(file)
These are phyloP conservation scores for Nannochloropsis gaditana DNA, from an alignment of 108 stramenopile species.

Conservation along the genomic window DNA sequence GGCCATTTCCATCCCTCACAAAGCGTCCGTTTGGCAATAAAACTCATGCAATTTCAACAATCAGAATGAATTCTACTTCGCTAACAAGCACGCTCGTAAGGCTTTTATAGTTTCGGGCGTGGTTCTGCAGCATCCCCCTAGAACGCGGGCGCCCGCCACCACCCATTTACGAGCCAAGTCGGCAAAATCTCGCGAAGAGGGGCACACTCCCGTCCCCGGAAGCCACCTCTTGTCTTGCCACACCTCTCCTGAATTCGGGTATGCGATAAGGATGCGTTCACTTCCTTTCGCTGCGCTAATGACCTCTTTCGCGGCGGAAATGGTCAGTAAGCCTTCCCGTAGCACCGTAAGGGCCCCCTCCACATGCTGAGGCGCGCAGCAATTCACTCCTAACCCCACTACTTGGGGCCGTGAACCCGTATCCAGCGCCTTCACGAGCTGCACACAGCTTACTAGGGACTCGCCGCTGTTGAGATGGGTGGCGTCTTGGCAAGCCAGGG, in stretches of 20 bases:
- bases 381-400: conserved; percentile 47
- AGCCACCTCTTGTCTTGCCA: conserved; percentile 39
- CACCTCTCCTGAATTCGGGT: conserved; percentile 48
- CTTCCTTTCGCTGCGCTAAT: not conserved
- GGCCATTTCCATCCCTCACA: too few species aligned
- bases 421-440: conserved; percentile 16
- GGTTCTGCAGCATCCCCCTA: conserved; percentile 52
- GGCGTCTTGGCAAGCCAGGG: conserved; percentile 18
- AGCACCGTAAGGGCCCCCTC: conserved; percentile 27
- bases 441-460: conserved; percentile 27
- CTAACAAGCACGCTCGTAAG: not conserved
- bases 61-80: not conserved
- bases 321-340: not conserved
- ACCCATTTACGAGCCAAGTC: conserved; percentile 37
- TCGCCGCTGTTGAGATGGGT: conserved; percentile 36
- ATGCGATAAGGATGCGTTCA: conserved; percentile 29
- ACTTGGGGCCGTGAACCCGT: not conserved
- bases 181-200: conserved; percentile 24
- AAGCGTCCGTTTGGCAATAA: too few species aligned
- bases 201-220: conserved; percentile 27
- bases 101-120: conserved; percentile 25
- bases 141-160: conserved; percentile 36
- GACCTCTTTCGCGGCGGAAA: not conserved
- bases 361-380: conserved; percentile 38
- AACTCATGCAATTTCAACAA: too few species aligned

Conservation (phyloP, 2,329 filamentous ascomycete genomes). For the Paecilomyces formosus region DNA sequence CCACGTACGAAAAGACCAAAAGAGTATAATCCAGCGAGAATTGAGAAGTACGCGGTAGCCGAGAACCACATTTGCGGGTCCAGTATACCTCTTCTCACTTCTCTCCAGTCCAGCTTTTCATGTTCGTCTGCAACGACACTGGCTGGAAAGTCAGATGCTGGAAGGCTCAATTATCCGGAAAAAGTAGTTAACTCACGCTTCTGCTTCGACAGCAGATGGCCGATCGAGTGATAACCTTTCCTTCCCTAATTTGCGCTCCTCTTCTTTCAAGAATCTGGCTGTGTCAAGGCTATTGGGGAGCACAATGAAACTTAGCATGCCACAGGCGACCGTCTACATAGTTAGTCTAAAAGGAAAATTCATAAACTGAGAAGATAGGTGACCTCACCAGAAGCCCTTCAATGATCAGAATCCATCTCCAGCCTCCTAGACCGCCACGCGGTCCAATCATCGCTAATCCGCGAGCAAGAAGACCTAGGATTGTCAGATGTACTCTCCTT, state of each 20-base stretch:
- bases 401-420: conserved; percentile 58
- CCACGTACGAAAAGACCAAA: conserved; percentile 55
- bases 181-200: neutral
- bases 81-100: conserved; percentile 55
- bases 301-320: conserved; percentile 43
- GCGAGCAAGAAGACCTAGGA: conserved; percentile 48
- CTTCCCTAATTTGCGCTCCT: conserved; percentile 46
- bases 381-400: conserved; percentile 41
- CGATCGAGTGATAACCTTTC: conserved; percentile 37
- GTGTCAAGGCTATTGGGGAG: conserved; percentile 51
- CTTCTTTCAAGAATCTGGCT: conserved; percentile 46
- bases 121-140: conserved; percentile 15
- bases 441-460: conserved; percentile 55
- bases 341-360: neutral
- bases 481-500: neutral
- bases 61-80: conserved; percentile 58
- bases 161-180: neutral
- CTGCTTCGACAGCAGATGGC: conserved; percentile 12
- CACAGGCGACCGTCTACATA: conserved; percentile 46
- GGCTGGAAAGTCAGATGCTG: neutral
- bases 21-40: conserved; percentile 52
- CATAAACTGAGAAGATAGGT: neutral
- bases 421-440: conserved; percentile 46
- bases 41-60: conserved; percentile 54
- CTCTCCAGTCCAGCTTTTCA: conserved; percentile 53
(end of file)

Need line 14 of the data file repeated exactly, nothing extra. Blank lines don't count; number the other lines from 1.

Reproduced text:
- bases 61-80: not conserved